The British Academy Film Awards (BAFTA) gave The Artist more momentum towards its Oscar Best Picture push by naming it Best Picture of the Year at its annual ceremony in London.
The Artist won seven BAFTAs, including Best Male Actor for Jean Dujardin, plus Best Director and Best Original Screenplay for Michel Hazanavicius.
The only British film to earn a Best Picture nomination, Tinker, Tailor, Soldier, Spy, had to settle for two awards: Top British Film and Adapted Screenplay. The spy thriller, based on John le Carre's iconic spy novel, began the night with 11 nominations, one behind The Artist’s total.
In his acceptance speech, Dujardin spoke to the universal appeal of The Artist, despite its being a silent, black-and-white film. “It’s a simple story. It’s a love story. It’s universal,” he said. “And there’s a cute dog!”
The French film also won awards for costume design, musical score and cinematography.
Meryl Streep was named Best Actress for her portrayal of British political icon Margaret Thatcher in The Iron Lady. Given Streep’s incredible transformation into the U.K.’s first female PM, the film's awards for hair and makeup were not a surprise and seriously deserved.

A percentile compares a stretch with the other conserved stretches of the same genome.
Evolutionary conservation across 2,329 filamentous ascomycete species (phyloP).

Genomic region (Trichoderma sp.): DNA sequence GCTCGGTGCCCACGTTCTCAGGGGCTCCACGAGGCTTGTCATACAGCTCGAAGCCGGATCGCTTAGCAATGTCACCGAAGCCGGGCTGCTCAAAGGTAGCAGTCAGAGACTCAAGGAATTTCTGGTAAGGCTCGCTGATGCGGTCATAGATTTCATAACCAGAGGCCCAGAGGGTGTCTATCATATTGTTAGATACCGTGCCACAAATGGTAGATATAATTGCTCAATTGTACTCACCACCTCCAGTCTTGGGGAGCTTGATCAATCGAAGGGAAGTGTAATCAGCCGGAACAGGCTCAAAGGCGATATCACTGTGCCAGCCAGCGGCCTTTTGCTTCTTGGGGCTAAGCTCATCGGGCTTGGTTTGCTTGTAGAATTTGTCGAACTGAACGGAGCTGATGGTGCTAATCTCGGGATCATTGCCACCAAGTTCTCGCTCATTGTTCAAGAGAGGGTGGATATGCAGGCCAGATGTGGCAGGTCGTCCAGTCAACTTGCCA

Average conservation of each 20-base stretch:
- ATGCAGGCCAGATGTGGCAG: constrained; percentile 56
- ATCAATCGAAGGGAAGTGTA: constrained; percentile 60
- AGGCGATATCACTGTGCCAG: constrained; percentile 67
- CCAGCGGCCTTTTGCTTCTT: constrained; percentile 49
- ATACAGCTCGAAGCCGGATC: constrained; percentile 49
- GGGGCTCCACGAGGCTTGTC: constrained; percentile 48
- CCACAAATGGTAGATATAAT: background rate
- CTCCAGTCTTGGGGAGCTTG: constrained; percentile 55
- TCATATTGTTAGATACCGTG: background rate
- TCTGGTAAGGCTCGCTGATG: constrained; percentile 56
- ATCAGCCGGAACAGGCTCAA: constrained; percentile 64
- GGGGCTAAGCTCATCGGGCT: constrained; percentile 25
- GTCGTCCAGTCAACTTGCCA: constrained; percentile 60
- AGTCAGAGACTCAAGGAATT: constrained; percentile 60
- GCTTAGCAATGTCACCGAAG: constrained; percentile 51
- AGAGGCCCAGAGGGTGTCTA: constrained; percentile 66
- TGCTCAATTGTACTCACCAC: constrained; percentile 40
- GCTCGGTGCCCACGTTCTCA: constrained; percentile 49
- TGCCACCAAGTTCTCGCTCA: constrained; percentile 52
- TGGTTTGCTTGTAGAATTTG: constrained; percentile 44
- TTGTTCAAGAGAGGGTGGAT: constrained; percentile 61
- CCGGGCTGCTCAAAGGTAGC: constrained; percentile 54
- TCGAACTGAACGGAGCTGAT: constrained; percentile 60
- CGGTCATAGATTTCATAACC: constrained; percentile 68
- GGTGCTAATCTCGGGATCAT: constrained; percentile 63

The Supporting Actor winner was Christopher Plummer for Beginners, continuing his seemingly unstoppable run to winning the Oscar for Best Supporting Actor. Meanwhile, Octavia Spencer continued her own steamrolling award season by winning Best Supporting Actress for The Help. In her speech, Spencer thanked the British Film Academy for recognizing her film, despite what people may have thought of a strictly American film. “Some have called The Help an American movie about American problems and American history,” she said. “I am so grateful to you for seeing past that -- because surely oppression knows no gender, no sexual orientation, no country.”